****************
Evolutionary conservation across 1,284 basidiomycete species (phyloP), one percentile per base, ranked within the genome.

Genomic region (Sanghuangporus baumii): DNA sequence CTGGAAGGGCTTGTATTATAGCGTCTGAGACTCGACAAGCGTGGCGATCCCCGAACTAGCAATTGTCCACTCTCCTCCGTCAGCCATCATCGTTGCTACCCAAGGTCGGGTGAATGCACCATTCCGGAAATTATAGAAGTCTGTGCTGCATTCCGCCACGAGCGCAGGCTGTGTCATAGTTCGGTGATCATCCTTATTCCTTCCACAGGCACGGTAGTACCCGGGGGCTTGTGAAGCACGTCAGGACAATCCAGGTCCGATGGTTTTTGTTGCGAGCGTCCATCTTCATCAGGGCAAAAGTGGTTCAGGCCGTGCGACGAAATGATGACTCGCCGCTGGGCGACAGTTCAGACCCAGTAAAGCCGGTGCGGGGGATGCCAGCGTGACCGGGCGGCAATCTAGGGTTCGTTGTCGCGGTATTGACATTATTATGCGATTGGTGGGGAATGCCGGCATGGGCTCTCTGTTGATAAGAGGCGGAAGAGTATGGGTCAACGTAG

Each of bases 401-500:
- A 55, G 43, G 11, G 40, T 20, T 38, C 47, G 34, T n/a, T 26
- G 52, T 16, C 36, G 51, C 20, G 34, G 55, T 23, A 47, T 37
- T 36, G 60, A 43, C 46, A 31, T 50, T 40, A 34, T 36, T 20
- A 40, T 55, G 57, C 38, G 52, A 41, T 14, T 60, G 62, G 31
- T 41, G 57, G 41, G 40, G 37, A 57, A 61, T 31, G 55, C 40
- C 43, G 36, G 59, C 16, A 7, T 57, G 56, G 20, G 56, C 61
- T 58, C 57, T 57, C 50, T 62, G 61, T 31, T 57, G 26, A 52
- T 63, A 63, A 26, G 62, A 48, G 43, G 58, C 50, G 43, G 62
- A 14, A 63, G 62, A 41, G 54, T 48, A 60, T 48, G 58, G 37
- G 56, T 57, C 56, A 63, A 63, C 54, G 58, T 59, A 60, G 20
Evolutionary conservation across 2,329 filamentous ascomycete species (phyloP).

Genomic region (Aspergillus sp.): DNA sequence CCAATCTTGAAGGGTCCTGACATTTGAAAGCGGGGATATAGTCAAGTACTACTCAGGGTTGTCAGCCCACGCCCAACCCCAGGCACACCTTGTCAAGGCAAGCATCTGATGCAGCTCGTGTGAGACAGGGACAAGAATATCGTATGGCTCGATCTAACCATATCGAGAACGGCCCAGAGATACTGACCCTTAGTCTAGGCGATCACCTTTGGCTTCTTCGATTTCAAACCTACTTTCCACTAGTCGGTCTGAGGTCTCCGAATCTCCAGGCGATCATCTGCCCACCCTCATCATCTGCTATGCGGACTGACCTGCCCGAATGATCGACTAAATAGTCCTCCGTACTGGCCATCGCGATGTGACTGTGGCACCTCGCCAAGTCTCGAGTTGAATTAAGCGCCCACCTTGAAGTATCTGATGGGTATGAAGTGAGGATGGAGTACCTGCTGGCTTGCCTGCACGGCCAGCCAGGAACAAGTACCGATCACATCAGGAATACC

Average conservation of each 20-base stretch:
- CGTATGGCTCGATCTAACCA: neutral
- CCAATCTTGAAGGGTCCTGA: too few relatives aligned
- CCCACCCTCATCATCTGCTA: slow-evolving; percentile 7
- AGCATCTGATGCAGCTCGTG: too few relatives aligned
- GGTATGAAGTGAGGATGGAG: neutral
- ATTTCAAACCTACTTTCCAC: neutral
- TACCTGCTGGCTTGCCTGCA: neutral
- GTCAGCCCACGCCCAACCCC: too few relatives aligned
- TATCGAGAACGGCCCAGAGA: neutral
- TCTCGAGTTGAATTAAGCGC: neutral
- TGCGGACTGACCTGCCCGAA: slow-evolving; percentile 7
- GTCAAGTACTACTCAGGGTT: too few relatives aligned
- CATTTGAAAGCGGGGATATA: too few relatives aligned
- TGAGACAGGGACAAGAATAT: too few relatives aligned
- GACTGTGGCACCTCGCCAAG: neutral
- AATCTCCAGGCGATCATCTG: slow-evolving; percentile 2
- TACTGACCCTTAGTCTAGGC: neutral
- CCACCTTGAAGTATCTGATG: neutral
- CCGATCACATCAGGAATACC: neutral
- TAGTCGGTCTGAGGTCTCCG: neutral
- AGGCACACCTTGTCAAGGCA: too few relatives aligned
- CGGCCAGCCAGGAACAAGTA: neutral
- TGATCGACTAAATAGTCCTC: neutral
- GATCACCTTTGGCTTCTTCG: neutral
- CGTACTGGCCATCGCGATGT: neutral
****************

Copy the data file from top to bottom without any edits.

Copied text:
Evolutionary conservation across 1,284 basidiomycete species (phyloP), one percentile per base, ranked within the genome.

Genomic region (Sanghuangporus baumii): DNA sequence CTGGAAGGGCTTGTATTATAGCGTCTGAGACTCGACAAGCGTGGCGATCCCCGAACTAGCAATTGTCCACTCTCCTCCGTCAGCCATCATCGTTGCTACCCAAGGTCGGGTGAATGCACCATTCCGGAAATTATAGAAGTCTGTGCTGCATTCCGCCACGAGCGCAGGCTGTGTCATAGTTCGGTGATCATCCTTATTCCTTCCACAGGCACGGTAGTACCCGGGGGCTTGTGAAGCACGTCAGGACAATCCAGGTCCGATGGTTTTTGTTGCGAGCGTCCATCTTCATCAGGGCAAAAGTGGTTCAGGCCGTGCGACGAAATGATGACTCGCCGCTGGGCGACAGTTCAGACCCAGTAAAGCCGGTGCGGGGGATGCCAGCGTGACCGGGCGGCAATCTAGGGTTCGTTGTCGCGGTATTGACATTATTATGCGATTGGTGGGGAATGCCGGCATGGGCTCTCTGTTGATAAGAGGCGGAAGAGTATGGGTCAACGTAG

Each of bases 401-500:
- A 55, G 43, G 11, G 40, T 20, T 38, C 47, G 34, T n/a, T 26
- G 52, T 16, C 36, G 51, C 20, G 34, G 55, T 23, A 47, T 37
- T 36, G 60, A 43, C 46, A 31, T 50, T 40, A 34, T 36, T 20
- A 40, T 55, G 57, C 38, G 52, A 41, T 14, T 60, G 62, G 31
- T 41, G 57, G 41, G 40, G 37, A 57, A 61, T 31, G 55, C 40
- C 43, G 36, G 59, C 16, A 7, T 57, G 56, G 20, G 56, C 61
- T 58, C 57, T 57, C 50, T 62, G 61, T 31, T 57, G 26, A 52
- T 63, A 63, A 26, G 62, A 48, G 43, G 58, C 50, G 43, G 62
- A 14, A 63, G 62, A 41, G 54, T 48, A 60, T 48, G 58, G 37
- G 56, T 57, C 56, A 63, A 63, C 54, G 58, T 59, A 60, G 20
Evolutionary conservation across 2,329 filamentous ascomycete species (phyloP).

Genomic region (Aspergillus sp.): DNA sequence CCAATCTTGAAGGGTCCTGACATTTGAAAGCGGGGATATAGTCAAGTACTACTCAGGGTTGTCAGCCCACGCCCAACCCCAGGCACACCTTGTCAAGGCAAGCATCTGATGCAGCTCGTGTGAGACAGGGACAAGAATATCGTATGGCTCGATCTAACCATATCGAGAACGGCCCAGAGATACTGACCCTTAGTCTAGGCGATCACCTTTGGCTTCTTCGATTTCAAACCTACTTTCCACTAGTCGGTCTGAGGTCTCCGAATCTCCAGGCGATCATCTGCCCACCCTCATCATCTGCTATGCGGACTGACCTGCCCGAATGATCGACTAAATAGTCCTCCGTACTGGCCATCGCGATGTGACTGTGGCACCTCGCCAAGTCTCGAGTTGAATTAAGCGCCCACCTTGAAGTATCTGATGGGTATGAAGTGAGGATGGAGTACCTGCTGGCTTGCCTGCACGGCCAGCCAGGAACAAGTACCGATCACATCAGGAATACC

Average conservation of each 20-base stretch:
- CGTATGGCTCGATCTAACCA: neutral
- CCAATCTTGAAGGGTCCTGA: too few relatives aligned
- CCCACCCTCATCATCTGCTA: slow-evolving; percentile 7
- AGCATCTGATGCAGCTCGTG: too few relatives aligned
- GGTATGAAGTGAGGATGGAG: neutral
- ATTTCAAACCTACTTTCCAC: neutral
- TACCTGCTGGCTTGCCTGCA: neutral
- GTCAGCCCACGCCCAACCCC: too few relatives aligned
- TATCGAGAACGGCCCAGAGA: neutral
- TCTCGAGTTGAATTAAGCGC: neutral
- TGCGGACTGACCTGCCCGAA: slow-evolving; percentile 7
- GTCAAGTACTACTCAGGGTT: too few relatives aligned
- CATTTGAAAGCGGGGATATA: too few relatives aligned
- TGAGACAGGGACAAGAATAT: too few relatives aligned
- GACTGTGGCACCTCGCCAAG: neutral
- AATCTCCAGGCGATCATCTG: slow-evolving; percentile 2
- TACTGACCCTTAGTCTAGGC: neutral
- CCACCTTGAAGTATCTGATG: neutral
- CCGATCACATCAGGAATACC: neutral
- TAGTCGGTCTGAGGTCTCCG: neutral
- AGGCACACCTTGTCAAGGCA: too few relatives aligned
- CGGCCAGCCAGGAACAAGTA: neutral
- TGATCGACTAAATAGTCCTC: neutral
- GATCACCTTTGGCTTCTTCG: neutral
- CGTACTGGCCATCGCGATGT: neutral